Lately, there has been a lot of industry discussion around the use of hydrophobic insulations as one method of preventing corrosion under insulation (CUI). One recent article by a highly respected corrosion engineer cited the 20-year history of using expanded perlite insulation in a Gulf Coast facility prior to the advent of corrosion inhibiting coatings that are now commonly specified to prevent CUI. The article states, “during those years, hydrophobic insulation was being installed over ’unprotected’ carbon steel, and unless there was an equipment design detail which held water like a bowl, our experience was excellent. CUI inspections revealed no corrosion.” This excellent article goes on to say, “That’s not to say we did not have a CUI problem in this refinery… the hot insulation on it was either calcium silicate or mineral wool. These were the only places where CUI was being found, plus anywhere the equipment design detail held water like a bowl.”[i]
Industrial Insulation Group, a Johns Manville company, is well-positioned to provide perspective on all of the materials cited and now commonly used in the market because our numerous North American production facilities manufacture calcium silicate, expanded perlite, mineral wool, and fiber glass. We also supply hydrophobic, flexible, thin microporous blanket insulations. Certainly hydrophobicity, or the ability to resist water infiltration, is one of the key reasons that expanded perlite has a 50+ year documented history of CUI prevention, but that’s just the beginning of the story. In today’s industrial market, there are numerous insulations, including perlite, mineral wool, silica aerogel and microporous thin blankets that have the ability to shed bulk water.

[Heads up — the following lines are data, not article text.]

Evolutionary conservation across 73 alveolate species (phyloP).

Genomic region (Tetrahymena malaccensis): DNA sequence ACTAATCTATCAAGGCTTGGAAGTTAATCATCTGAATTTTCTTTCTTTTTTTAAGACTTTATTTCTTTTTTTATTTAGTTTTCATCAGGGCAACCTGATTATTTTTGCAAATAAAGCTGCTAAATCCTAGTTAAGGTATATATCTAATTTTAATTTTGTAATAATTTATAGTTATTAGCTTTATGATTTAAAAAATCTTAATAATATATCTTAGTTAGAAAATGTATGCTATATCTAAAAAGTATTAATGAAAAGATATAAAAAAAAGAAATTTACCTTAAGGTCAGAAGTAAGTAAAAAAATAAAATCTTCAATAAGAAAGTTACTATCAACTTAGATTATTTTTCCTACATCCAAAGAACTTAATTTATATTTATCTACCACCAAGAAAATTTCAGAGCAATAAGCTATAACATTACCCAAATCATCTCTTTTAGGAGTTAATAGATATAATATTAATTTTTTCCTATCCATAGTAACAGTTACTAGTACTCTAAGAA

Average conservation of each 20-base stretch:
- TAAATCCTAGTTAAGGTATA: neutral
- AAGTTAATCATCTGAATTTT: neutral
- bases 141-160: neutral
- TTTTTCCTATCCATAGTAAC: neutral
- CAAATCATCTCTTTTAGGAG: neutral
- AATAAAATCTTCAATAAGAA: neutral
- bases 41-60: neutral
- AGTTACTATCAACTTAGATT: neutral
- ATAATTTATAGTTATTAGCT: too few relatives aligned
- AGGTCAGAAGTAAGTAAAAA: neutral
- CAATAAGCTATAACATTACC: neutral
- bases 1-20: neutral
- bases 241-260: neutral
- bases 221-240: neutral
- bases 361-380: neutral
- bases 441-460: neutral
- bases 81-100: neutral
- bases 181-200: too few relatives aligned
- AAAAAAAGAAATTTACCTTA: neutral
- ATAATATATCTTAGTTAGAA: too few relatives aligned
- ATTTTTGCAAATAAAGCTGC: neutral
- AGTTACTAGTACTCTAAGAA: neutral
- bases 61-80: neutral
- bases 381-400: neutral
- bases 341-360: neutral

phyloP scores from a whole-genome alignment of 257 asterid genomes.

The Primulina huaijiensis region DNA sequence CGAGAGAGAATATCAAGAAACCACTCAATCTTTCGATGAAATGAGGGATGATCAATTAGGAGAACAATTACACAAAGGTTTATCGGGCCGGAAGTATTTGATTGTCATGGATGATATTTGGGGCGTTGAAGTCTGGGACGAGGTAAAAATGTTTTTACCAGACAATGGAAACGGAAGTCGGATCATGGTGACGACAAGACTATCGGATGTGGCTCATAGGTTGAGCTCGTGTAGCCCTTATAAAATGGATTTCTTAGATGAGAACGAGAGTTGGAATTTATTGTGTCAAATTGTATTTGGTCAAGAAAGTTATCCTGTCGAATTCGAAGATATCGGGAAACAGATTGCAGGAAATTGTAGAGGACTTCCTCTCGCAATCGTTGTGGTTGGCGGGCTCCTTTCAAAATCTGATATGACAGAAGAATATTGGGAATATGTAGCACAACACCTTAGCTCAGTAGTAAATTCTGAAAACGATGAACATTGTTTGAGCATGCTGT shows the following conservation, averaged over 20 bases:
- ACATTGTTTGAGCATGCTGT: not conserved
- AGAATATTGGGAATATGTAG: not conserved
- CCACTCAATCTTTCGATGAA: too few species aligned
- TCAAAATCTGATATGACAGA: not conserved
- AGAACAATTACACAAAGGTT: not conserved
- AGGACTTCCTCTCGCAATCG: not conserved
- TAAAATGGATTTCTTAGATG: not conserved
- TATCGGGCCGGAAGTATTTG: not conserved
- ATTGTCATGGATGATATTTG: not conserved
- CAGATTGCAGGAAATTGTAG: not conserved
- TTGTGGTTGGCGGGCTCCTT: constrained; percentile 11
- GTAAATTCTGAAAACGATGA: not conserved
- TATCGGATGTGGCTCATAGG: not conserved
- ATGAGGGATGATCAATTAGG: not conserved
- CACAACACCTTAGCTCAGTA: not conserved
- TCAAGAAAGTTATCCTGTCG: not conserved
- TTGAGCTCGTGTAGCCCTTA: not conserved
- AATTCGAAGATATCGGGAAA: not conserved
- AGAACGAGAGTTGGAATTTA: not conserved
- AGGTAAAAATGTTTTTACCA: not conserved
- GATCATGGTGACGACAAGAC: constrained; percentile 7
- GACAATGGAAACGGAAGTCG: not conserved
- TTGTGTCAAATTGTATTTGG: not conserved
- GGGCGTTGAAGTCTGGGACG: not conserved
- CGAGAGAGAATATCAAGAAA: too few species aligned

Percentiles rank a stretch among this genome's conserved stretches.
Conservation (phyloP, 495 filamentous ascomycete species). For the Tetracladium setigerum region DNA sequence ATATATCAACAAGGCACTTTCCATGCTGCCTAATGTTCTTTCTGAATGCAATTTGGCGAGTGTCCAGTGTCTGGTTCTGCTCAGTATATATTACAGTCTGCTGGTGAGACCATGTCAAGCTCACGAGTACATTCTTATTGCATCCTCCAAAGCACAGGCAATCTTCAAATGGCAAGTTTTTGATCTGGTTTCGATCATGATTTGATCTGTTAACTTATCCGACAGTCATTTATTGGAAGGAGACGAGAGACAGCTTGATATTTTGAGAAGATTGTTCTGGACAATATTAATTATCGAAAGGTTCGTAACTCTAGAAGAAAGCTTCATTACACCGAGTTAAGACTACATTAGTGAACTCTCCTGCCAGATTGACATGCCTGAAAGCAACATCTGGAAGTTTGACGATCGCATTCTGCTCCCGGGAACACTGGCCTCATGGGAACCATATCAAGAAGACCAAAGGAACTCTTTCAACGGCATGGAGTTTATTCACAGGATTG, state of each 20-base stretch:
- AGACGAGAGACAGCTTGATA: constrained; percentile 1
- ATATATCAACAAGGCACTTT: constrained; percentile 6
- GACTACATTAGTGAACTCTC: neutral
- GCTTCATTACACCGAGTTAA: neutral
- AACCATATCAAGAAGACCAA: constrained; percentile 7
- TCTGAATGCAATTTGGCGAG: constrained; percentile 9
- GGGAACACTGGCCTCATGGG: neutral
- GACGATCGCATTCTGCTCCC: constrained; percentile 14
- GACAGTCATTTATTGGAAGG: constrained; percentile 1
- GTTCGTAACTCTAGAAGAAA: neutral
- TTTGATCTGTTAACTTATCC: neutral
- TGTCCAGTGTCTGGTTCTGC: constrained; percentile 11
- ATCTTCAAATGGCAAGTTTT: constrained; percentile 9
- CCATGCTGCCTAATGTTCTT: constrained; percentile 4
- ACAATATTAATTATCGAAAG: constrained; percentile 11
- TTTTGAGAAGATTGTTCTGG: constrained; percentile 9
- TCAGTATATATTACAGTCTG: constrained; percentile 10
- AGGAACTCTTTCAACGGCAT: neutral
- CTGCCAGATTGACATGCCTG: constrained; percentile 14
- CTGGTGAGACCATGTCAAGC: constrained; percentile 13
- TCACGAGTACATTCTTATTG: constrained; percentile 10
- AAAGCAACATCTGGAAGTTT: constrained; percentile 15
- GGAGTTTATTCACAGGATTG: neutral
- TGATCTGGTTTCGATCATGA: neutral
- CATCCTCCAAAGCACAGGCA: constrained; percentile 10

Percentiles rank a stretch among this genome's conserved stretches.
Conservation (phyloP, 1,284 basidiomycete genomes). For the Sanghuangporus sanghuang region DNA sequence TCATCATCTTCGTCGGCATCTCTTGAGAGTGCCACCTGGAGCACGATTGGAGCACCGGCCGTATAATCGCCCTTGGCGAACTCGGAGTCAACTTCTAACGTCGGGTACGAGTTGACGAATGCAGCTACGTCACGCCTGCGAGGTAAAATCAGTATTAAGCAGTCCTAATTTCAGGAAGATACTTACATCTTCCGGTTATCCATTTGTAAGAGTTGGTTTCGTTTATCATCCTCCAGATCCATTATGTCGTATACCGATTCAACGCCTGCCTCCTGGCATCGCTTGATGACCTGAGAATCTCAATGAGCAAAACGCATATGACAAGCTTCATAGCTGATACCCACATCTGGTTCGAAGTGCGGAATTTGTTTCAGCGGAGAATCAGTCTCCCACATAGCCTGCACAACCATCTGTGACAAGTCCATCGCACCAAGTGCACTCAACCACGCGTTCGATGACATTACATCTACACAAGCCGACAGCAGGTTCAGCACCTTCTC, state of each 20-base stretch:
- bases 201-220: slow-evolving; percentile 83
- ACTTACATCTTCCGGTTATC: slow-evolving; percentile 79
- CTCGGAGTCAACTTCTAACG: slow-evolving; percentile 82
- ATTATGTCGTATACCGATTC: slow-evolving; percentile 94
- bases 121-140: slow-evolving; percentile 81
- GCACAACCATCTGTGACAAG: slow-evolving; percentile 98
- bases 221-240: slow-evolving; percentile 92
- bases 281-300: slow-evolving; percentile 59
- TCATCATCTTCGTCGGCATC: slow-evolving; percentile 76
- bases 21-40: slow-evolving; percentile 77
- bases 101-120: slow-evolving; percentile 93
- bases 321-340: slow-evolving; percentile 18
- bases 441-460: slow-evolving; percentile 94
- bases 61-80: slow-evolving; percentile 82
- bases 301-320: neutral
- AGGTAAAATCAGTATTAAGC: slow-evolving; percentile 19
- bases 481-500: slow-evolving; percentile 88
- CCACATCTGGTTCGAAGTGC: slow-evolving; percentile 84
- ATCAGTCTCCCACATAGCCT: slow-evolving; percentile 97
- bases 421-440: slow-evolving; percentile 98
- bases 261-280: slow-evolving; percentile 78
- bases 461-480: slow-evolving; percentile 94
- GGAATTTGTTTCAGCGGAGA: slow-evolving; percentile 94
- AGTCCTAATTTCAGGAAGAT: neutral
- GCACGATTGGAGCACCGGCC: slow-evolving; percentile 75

Fundamentally, most of the raw materials used to produce these insulations are, in fact, hygroscopic, meaning they will absorb water. The Perlite Institute indicates that raw expanded perlite exhibits water absorption rates of between 200-600% by weight and is, “suggested as an absorbent media in enclosed containers for the disposal of liquid toxic waste substances.” The only reason finished insulation goods are hydrophobic is because production methods employ various chemical additives such as silicone or oil based repellants. However, these treatments will all burn off around 570°F, rendering all insulations susceptible to water absorption should there be a failure in the weatherproof jacketing system. Knowing that demanding, industrial, high-temperature processes will eventually rob all insulations of their hydrophobic tendencies within the zone where the insulation contacts the pipe, water absorption cannot be the only indicator for CUI.
Let us be completely clear about this fact: in laboratory testing, calcium silicate will absorb water when fully submerged. It is cementitious by nature and therefore NOT hydrophobic. However, calcium silicate has been the go-to, high-temperature insulation for many engineers since the end of asbestos. As mentioned above, calsil was historically associated with CUI, but it wasn’t just because it held water. Expanded perlite used on pipes and equipment above 570°F would absorb annulus water too, but its chemical formulation did not have the tendency to induce corrosion.